Salvation Army captain from Coon Rapids still recalls 9/11 work

by Jonathan Young
ECM Sun Post

Bill Mealy still gets quiet when asked about Sept. 11, 2001.

Capt. Bill and Capt. Ann Mealy of Coon Rapids are the new pastors at the Noble Worship and Community Center in Brooklyn Park. Sun Post staff photo by Jonathan Young
Capt. Bill and Capt. Ann Mealy of Coon Rapids are the new pastors at the Noble Worship and Community Center in Brooklyn Park. Sun Post staff photo by Jonathan Young

Like most who were old enough to understand what happened, he can tell you exactly where he was when he heard the news – in his office at the Salvation Army in Mankato. But he didn’t stay there.

As a captain in the Salvation Army, Bill went to Ground Zero in New York for two weeks. He served as the “red zone coordinator” in charge of the “Taj Mahal,” a football field-size tent where volunteers and rescue workers could find shelter and take a break.

He witnessed crews removing rubble. He saw a unity and brotherhood among people that surprised and humbled him. He listened to the stories of those who saw the collapse and did his best to offer hope.

“It’s a tough memory,” he said, his eyes brimming with the emotion that still surrounds the events.

Ground Zero wasn’t the first or last disaster site Mealy witnessed. He assisted after the 1998 St. Peter tornado, Hurricane Katrina, the 2010 floods in Fargo, N.D., and more.

As a captain (equivalent to a pastor) in the Salvation Army, he goes where he’s told to go. His most recent “marching orders” brought him and his wife, Capt. Ann Mealy, to the Twin Cities to take charge of the Noble Worship and Community Center in Brooklyn Park.

The Mealys moved from Fargo to Coon Rapids in January and are in the process of getting to know the northwest suburbs. They bring 13 years’ experience as captains in the Salvation Army and a passion for working with youth in the community.

The Mealys didn’t travel a smooth road to becoming pastors. They were high school sweethearts raised in Austin and they married young. Ann was 18.

Although Ann had attended the local Salvation Army church as a teen, she stopped regular church attendance after they married. The marriage hit problems and they divorced.

The Mealys had two sons and a daughter, and the divorce wasn’t easy for the kids.

“My son was reaching out for attention and he got in a bit of trouble,” Bill said.

The boy stole some baseball cards and a judge ordered him to perform community service, which he did at the Salvation Army.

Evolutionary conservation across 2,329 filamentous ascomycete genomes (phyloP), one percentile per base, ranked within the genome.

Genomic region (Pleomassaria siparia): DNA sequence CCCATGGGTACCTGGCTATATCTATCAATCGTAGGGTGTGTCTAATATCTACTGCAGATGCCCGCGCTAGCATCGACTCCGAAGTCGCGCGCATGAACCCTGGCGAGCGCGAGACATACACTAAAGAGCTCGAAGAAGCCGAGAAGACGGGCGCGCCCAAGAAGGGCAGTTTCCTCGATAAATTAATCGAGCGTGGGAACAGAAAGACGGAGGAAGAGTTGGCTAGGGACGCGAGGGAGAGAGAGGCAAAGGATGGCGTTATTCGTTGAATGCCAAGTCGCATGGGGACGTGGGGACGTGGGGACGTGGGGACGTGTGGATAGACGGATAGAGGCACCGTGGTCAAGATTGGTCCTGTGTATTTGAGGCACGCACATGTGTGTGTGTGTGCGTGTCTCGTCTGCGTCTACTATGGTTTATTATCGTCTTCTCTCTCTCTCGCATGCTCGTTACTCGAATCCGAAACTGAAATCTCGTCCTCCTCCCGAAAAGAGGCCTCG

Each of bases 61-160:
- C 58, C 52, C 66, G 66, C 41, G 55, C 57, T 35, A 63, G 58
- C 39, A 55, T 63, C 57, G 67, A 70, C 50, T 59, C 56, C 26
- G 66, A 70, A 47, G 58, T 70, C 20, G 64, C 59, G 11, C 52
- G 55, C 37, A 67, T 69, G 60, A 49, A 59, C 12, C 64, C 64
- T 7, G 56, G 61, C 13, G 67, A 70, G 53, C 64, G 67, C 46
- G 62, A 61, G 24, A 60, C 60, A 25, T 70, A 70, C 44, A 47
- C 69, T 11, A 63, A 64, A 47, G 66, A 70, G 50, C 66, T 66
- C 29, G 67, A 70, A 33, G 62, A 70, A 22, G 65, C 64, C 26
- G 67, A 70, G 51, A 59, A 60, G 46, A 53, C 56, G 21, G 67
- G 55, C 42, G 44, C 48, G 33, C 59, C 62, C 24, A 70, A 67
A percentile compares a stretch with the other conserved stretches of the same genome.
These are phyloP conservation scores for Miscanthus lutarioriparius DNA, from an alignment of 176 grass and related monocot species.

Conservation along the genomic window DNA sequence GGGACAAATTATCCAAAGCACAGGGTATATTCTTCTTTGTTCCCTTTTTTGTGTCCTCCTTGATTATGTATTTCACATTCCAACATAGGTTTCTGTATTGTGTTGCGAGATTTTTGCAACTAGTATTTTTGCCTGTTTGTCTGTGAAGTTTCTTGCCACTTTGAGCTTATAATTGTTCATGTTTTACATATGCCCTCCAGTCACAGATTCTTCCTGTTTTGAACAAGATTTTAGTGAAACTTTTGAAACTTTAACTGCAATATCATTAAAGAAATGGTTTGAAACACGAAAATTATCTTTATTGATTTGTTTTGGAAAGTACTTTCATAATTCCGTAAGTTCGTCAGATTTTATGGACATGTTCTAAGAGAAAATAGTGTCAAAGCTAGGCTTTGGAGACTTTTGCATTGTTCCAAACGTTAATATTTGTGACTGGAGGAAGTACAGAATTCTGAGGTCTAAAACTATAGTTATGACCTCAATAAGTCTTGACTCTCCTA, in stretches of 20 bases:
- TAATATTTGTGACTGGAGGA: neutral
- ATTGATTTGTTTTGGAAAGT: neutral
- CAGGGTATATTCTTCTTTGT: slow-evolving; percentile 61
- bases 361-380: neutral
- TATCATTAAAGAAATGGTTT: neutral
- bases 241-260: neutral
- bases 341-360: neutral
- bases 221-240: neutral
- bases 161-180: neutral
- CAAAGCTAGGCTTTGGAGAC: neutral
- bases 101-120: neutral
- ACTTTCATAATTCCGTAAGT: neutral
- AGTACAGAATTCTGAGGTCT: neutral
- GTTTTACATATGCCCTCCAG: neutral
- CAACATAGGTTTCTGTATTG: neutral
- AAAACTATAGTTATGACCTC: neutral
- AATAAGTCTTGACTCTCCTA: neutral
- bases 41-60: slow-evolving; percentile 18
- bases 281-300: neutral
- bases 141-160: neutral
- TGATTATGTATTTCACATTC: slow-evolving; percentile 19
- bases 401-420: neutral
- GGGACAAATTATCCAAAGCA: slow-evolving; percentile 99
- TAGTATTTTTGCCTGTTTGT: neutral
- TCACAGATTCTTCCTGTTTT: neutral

Youth leaders got him involved in other activities at the church and began inviting his parents. Ann decided to help out with one of the youth programs as a parent volunteer.

The first time she went back to the church, one of her former Sunday school teachers, an elderly woman, recognized her.

“She was upstairs playing the piano,” Ann said. “… She stood up and called me by my maiden name  and said ‘Ann Whalen,’ where have you been?’”

Immediately Ann was “hooked.”

“It was pretty easy for me to go back, because it felt like home,” she said.

Not long afterward, she related her experience to Bill.

“I think God is what’s missing in our relationship,” she told him.

He resisted, but she persisted.

Eventually he agreed to try going to the church.

“When I walked in the doors of that building… I felt welcomed and loved,” he said.

Bill started attending the Salvation Army in December 1995. He and Ann rebuilt their relationship and remarried Feb. 23, 1996.

A couple of years later, they felt God was calling them to become officers in the church.

To enter the Salvation Army’s seminary in Chicago, Ill., they had to be debt free. So they sold everything, paid their bills and went to school for two years. They were commissioned (ordained) as lieutenants in May 2000 and were assigned to the Salvation Army in Mankato.

While serving in Mankato, they spent five years in continuing education through Olivet Nazerene University in Illinois before becoming captains.

The Mealys went to Fargo in July 2009, where they remained until their recent call to the Twin Cities.

As they get to know the community in the northwest suburbs, Bill wants to help the community get to know them and the church, as well.

“I guess one of the things we struggle with in the Salvation Army is telling our story,” he said.

Sometimes people think of the Salvation Army only as a thrift store or charity. But Bill said it’s first and foremost a church and that all its programs stem from a love of Jesus Christ.

It’s “Christianity with its sleeves rolled up,” he said.

They’re especially interested in reaching out to youth and would like to complete the church’s goal of building a gym for community use.

“We love people. We love working with the community. We’re hands-on pastors,” Ann said.

Jonathan Young is at [email protected]